Scientists have studied “teenage galaxies” using the James Webb Telescope. We see these star systems as they were 2-3 billion years after the origin of the Universe. They turned out to be unexpectedly hot and filled with heavy elements.
The farther away the galaxy is from us, the more ancient times we observe it. Most often, scientists are interested in “newborn” star systems, which we see only a few hundred million years after the origin of the Universe. But researchers from the Northwestern University of the USA and several other scientific centres were interested in “teenage galaxies”.
We see these structures as they were 2-3 billion years after the Big Bang. They are no longer so small and primitive. However, scientists have no idea how similar they are to what we see directly around us.
This is the task that the CECILIA (Chemical Evolution Constrained using Ionized Lines in Interstellar Aurorae) sky survey is trying to solve. It is named after the outstanding astrophysicist Cecilia Payne-Gaposchkin, and the main instrument used in this case is the James Webb Space Telescope.
What scientists were trying to find out
The researchers were mainly interested in the question of why some galaxies already at such an early stage begin to fade and cease to form new stars, while others, like the Milky Way, continue to actively develop.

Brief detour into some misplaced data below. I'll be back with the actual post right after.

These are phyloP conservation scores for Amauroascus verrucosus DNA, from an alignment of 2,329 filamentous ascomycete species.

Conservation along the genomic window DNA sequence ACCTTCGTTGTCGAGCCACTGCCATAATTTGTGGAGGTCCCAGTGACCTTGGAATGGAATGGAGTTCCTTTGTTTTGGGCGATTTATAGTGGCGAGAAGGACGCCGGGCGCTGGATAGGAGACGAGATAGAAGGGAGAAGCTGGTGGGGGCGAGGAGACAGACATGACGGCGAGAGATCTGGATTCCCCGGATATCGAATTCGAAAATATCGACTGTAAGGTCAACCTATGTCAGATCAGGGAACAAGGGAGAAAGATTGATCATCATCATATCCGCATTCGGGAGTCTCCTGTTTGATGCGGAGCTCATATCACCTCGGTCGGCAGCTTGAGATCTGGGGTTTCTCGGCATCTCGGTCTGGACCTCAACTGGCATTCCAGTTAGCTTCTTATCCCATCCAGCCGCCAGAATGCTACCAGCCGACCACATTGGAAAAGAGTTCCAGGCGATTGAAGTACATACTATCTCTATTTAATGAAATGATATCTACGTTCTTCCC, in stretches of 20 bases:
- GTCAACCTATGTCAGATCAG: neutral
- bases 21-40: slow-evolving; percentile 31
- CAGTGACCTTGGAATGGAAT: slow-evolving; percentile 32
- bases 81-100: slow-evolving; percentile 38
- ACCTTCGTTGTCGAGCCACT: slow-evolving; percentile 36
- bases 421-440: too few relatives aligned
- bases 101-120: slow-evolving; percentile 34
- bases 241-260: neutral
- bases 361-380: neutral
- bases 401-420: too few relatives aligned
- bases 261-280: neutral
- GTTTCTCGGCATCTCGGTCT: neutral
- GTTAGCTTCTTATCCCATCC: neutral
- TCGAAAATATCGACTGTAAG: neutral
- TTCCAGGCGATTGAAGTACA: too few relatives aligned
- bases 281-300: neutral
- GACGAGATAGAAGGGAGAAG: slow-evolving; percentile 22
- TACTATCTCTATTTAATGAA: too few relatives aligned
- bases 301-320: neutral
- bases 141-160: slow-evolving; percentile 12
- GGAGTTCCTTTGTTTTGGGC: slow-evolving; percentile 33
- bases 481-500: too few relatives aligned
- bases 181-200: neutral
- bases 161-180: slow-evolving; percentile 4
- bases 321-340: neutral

Scientists believe that the key to solving this issue is to study the chemical composition and temperature of the luminaries included in these star systems. The published study is the first step towards this.
In total, scientists studied 33 “teenage galaxies” for 30 hours. Then they combined the spectra of 23 of them to understand the general state of affairs. As a result, it was found that these star systems consisted mainly of hydrogen, helium, nitrogen, oxygen, silicon, sulfur, argon and nickel.
There was nothing unusual about the first five elements. However, sulfur, argon and especially nickel are not the substances that are easily obtained in the processes occurring inside stars. This is especially true of the last element, which is mainly born in supernova explosions. Scientists still don’t know where there are so many of them in “teenage galaxies”.
But they learned that these galaxies are extremely hot. The average temperature of their stars is 13350 °C, whereas in the Milky Way, it is only 9700 °C. Scientists are also trying to find out the reasons for this.
According to phys.org
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